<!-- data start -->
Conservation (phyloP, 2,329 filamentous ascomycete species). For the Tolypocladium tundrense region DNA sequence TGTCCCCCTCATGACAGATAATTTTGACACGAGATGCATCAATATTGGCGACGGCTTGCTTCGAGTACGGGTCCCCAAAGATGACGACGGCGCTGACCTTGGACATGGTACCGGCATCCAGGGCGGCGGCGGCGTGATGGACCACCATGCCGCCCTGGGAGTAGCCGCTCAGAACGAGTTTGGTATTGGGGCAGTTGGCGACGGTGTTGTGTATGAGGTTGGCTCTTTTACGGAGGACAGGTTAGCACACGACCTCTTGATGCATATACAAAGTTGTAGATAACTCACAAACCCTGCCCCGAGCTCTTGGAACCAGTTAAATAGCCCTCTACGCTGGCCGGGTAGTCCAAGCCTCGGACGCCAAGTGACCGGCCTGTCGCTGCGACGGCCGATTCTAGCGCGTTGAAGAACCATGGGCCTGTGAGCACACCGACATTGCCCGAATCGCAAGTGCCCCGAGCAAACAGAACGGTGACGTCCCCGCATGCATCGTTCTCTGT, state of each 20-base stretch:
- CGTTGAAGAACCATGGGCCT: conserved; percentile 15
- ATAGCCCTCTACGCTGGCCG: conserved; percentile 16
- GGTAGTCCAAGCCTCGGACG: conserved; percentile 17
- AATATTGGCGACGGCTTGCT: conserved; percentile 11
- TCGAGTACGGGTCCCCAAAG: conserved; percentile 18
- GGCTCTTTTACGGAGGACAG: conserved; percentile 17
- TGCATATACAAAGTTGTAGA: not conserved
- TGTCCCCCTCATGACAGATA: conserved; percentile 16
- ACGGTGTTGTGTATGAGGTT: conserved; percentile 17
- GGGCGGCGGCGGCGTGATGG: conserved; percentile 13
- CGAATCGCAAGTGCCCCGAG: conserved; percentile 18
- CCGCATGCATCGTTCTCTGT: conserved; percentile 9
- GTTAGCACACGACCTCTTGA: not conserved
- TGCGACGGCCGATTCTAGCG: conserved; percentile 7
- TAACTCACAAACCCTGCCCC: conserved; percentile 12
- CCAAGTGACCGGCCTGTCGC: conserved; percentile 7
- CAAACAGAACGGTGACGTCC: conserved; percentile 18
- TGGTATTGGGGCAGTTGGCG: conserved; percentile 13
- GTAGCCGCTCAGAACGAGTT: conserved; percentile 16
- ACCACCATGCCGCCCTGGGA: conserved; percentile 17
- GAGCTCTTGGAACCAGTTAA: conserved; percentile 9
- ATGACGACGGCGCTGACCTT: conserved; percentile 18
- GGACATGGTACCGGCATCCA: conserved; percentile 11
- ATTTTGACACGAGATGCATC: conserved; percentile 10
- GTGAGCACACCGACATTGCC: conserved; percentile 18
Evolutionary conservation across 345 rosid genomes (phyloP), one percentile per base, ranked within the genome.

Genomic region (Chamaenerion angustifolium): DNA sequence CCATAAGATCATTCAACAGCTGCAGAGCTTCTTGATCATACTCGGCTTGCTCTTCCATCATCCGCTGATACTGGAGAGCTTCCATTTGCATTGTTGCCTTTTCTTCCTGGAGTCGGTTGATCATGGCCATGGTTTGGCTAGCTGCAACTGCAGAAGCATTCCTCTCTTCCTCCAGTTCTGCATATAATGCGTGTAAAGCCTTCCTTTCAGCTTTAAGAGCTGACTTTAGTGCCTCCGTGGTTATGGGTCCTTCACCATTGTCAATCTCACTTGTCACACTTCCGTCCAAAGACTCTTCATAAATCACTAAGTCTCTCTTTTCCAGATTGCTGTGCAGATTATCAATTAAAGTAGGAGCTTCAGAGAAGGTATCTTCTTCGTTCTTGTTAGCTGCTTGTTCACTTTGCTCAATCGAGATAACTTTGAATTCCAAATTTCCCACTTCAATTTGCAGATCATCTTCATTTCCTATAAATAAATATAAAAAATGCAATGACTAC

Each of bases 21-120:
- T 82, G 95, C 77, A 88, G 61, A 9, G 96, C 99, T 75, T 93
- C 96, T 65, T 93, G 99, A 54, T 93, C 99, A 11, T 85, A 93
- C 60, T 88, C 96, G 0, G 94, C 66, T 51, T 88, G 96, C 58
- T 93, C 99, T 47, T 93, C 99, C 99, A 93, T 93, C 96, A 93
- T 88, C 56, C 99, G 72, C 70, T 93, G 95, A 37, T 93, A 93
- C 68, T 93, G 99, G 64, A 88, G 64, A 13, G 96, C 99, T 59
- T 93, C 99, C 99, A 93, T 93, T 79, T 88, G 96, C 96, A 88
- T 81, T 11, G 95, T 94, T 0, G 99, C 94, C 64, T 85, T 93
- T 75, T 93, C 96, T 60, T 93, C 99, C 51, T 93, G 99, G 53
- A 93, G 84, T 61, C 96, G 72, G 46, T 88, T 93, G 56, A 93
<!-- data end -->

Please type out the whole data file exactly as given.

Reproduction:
Conservation (phyloP, 2,329 filamentous ascomycete species). For the Tolypocladium tundrense region DNA sequence TGTCCCCCTCATGACAGATAATTTTGACACGAGATGCATCAATATTGGCGACGGCTTGCTTCGAGTACGGGTCCCCAAAGATGACGACGGCGCTGACCTTGGACATGGTACCGGCATCCAGGGCGGCGGCGGCGTGATGGACCACCATGCCGCCCTGGGAGTAGCCGCTCAGAACGAGTTTGGTATTGGGGCAGTTGGCGACGGTGTTGTGTATGAGGTTGGCTCTTTTACGGAGGACAGGTTAGCACACGACCTCTTGATGCATATACAAAGTTGTAGATAACTCACAAACCCTGCCCCGAGCTCTTGGAACCAGTTAAATAGCCCTCTACGCTGGCCGGGTAGTCCAAGCCTCGGACGCCAAGTGACCGGCCTGTCGCTGCGACGGCCGATTCTAGCGCGTTGAAGAACCATGGGCCTGTGAGCACACCGACATTGCCCGAATCGCAAGTGCCCCGAGCAAACAGAACGGTGACGTCCCCGCATGCATCGTTCTCTGT, state of each 20-base stretch:
- CGTTGAAGAACCATGGGCCT: conserved; percentile 15
- ATAGCCCTCTACGCTGGCCG: conserved; percentile 16
- GGTAGTCCAAGCCTCGGACG: conserved; percentile 17
- AATATTGGCGACGGCTTGCT: conserved; percentile 11
- TCGAGTACGGGTCCCCAAAG: conserved; percentile 18
- GGCTCTTTTACGGAGGACAG: conserved; percentile 17
- TGCATATACAAAGTTGTAGA: not conserved
- TGTCCCCCTCATGACAGATA: conserved; percentile 16
- ACGGTGTTGTGTATGAGGTT: conserved; percentile 17
- GGGCGGCGGCGGCGTGATGG: conserved; percentile 13
- CGAATCGCAAGTGCCCCGAG: conserved; percentile 18
- CCGCATGCATCGTTCTCTGT: conserved; percentile 9
- GTTAGCACACGACCTCTTGA: not conserved
- TGCGACGGCCGATTCTAGCG: conserved; percentile 7
- TAACTCACAAACCCTGCCCC: conserved; percentile 12
- CCAAGTGACCGGCCTGTCGC: conserved; percentile 7
- CAAACAGAACGGTGACGTCC: conserved; percentile 18
- TGGTATTGGGGCAGTTGGCG: conserved; percentile 13
- GTAGCCGCTCAGAACGAGTT: conserved; percentile 16
- ACCACCATGCCGCCCTGGGA: conserved; percentile 17
- GAGCTCTTGGAACCAGTTAA: conserved; percentile 9
- ATGACGACGGCGCTGACCTT: conserved; percentile 18
- GGACATGGTACCGGCATCCA: conserved; percentile 11
- ATTTTGACACGAGATGCATC: conserved; percentile 10
- GTGAGCACACCGACATTGCC: conserved; percentile 18
Evolutionary conservation across 345 rosid genomes (phyloP), one percentile per base, ranked within the genome.

Genomic region (Chamaenerion angustifolium): DNA sequence CCATAAGATCATTCAACAGCTGCAGAGCTTCTTGATCATACTCGGCTTGCTCTTCCATCATCCGCTGATACTGGAGAGCTTCCATTTGCATTGTTGCCTTTTCTTCCTGGAGTCGGTTGATCATGGCCATGGTTTGGCTAGCTGCAACTGCAGAAGCATTCCTCTCTTCCTCCAGTTCTGCATATAATGCGTGTAAAGCCTTCCTTTCAGCTTTAAGAGCTGACTTTAGTGCCTCCGTGGTTATGGGTCCTTCACCATTGTCAATCTCACTTGTCACACTTCCGTCCAAAGACTCTTCATAAATCACTAAGTCTCTCTTTTCCAGATTGCTGTGCAGATTATCAATTAAAGTAGGAGCTTCAGAGAAGGTATCTTCTTCGTTCTTGTTAGCTGCTTGTTCACTTTGCTCAATCGAGATAACTTTGAATTCCAAATTTCCCACTTCAATTTGCAGATCATCTTCATTTCCTATAAATAAATATAAAAAATGCAATGACTAC

Each of bases 21-120:
- T 82, G 95, C 77, A 88, G 61, A 9, G 96, C 99, T 75, T 93
- C 96, T 65, T 93, G 99, A 54, T 93, C 99, A 11, T 85, A 93
- C 60, T 88, C 96, G 0, G 94, C 66, T 51, T 88, G 96, C 58
- T 93, C 99, T 47, T 93, C 99, C 99, A 93, T 93, C 96, A 93
- T 88, C 56, C 99, G 72, C 70, T 93, G 95, A 37, T 93, A 93
- C 68, T 93, G 99, G 64, A 88, G 64, A 13, G 96, C 99, T 59
- T 93, C 99, C 99, A 93, T 93, T 79, T 88, G 96, C 96, A 88
- T 81, T 11, G 95, T 94, T 0, G 99, C 94, C 64, T 85, T 93
- T 75, T 93, C 96, T 60, T 93, C 99, C 51, T 93, G 99, G 53
- A 93, G 84, T 61, C 96, G 72, G 46, T 88, T 93, G 56, A 93